Thursday, July 20, 2017

A Library for ALL my Thirds

I’ve been suffering withdrawal the last couple of weeks. Library withdrawal. Our main library, Loussac Library, was closed for the big remodel, and for a library-aholic, this has been rough.

As I thought about it, I realize the library is the one institution that figures significantly in all my Thirds. From my first introduction to the little old library in New Jersey that smelled of books, to the library I inhabited through high school, to the Youth Services section Sophie and I practically lived in, the library is where you might find me if I’m not home. Even now, I’m an every-other-day-er.

I’ve had an office way in the bowels of the San Francisco Public Library, did the public information and promotion for Anchorage Public Library, and got my library cards as soon as I arrived in Manhattan and London for my months. I’m not part of a community till I’m a Friend of the Library.

The library took me through the First Third of preparing for adulthood. At midnight, when the library closed on campus, hundreds of bicycles took to the street. The library was the place where I read the reserved reading for my Human Sexuality course. When I perceived that the guy on the opposite side of the carrel was masturbating, and I was reading that I wasn’t supposed to give him the thrill of my fear, I got up and calmly walked to the desk … until a friend reached out for me and I screamed bloody murder. (Bet you didn’t expect that last little bit of history to hide in this paragraph!)

Then in my Second Third, when Sophie expressed an interest in anything, we’d race to the library to get a book on it. Amusement parks! Rocks! Gems! The discovery of very old editions of Flower Fairies of the Garden sparked years of poetry, fairies, and gardening. When there was a parenting issue (me-first-itis, big bed fears, honesty), the librarians would help me find a picture book that dealt with that issue. As the Storytime Lady in the Alaska Botanical Garden, I spent years reading every picture book on flowers, bugs, trees, gardens, vegetables, seeds, and forest animals.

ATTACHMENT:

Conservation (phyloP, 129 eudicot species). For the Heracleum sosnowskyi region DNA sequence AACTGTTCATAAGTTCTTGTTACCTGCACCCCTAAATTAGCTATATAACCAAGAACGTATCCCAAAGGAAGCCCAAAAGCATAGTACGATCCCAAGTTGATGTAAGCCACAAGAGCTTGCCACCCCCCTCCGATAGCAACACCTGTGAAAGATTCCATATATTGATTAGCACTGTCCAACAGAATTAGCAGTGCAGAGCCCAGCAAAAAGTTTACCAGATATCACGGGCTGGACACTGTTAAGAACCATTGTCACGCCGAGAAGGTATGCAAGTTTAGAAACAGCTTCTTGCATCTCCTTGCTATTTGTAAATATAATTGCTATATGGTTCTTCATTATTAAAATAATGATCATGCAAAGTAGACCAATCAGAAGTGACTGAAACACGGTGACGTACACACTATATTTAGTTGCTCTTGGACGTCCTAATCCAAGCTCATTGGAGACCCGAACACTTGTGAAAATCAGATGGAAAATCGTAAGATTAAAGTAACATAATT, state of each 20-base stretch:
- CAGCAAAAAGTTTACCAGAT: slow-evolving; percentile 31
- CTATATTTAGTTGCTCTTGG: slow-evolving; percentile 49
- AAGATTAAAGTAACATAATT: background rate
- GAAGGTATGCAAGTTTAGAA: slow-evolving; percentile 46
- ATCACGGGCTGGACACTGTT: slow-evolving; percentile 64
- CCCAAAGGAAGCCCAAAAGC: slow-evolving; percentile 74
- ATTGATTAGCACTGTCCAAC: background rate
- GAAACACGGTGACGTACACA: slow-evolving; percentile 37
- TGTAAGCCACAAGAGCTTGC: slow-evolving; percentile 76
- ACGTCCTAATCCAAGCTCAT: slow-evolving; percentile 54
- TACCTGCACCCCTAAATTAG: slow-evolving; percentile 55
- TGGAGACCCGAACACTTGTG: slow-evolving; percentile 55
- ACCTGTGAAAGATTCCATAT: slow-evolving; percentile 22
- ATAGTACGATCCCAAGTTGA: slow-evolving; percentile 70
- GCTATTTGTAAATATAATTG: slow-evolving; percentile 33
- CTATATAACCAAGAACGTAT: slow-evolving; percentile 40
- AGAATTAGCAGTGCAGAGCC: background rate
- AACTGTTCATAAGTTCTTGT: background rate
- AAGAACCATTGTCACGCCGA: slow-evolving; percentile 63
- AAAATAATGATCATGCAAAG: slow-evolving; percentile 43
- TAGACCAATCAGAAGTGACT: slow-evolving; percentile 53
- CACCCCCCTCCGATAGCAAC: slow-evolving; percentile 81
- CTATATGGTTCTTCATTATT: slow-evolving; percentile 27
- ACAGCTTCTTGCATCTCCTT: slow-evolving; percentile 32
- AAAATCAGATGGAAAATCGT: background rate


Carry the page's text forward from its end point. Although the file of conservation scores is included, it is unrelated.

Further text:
And now, the library accommodates my Third Third self. I get to do the pleasure reading I want; I get to reserve and watch too many DVDs. Even the Guerrilla Knitters meet there and decorated trees there. The library is there whenever my flexible schedule puts me there.

And then it wasn’t.

The remodel has been going on for a year. Things moved around. DVDs changed floors. Elevators opened on strange territory. Visqueen and plastic decorated the walls. Nothing looked like it used to. It was so disconcerting that I gave up on hanging out there. I put holds on my requests, picked them up on the ground floor, and went home grumpy. I felt like a curmudgeon who couldn’t happily adapt to change, and the only thing worse was when the library closed totally for two weeks.

Grump, grump, grump.

But then Wednesday happened, grand re-opening day! I took my shift as a helpful volunteer, opening the main door and greeting people coming and going. What a happy day! What a happy task!

“Welcome to the new Loussac Library!”

It was rainy and gray, but Anchorage came out for the big re-opening. People were curious, happy, and just eager to get back in. The library is the place where all of Anchorage shows up: the preschoolers, the elderly, the high-schoolers, the families. The professionals, the loungers, the get-in-get-a-book-and-get-out folks. The clusters of friends, the quiet and solitary.

“Welcome to the new Loussac Library!” I was meant for this job! What a great way to spend my time. I felt like I was opening a golden door, a welcome to heaven, to a new shiny place with new spaces and new places to sit. It will take some getting used to, but that should be easy: I’ll be spending a lot of time there.
“Welcome to the new Loussac Library!” See you there.

1 comment:

  1. I hated going there during the construction. But I hated going up and down those awful steps before the construction. What a bad idea that was.


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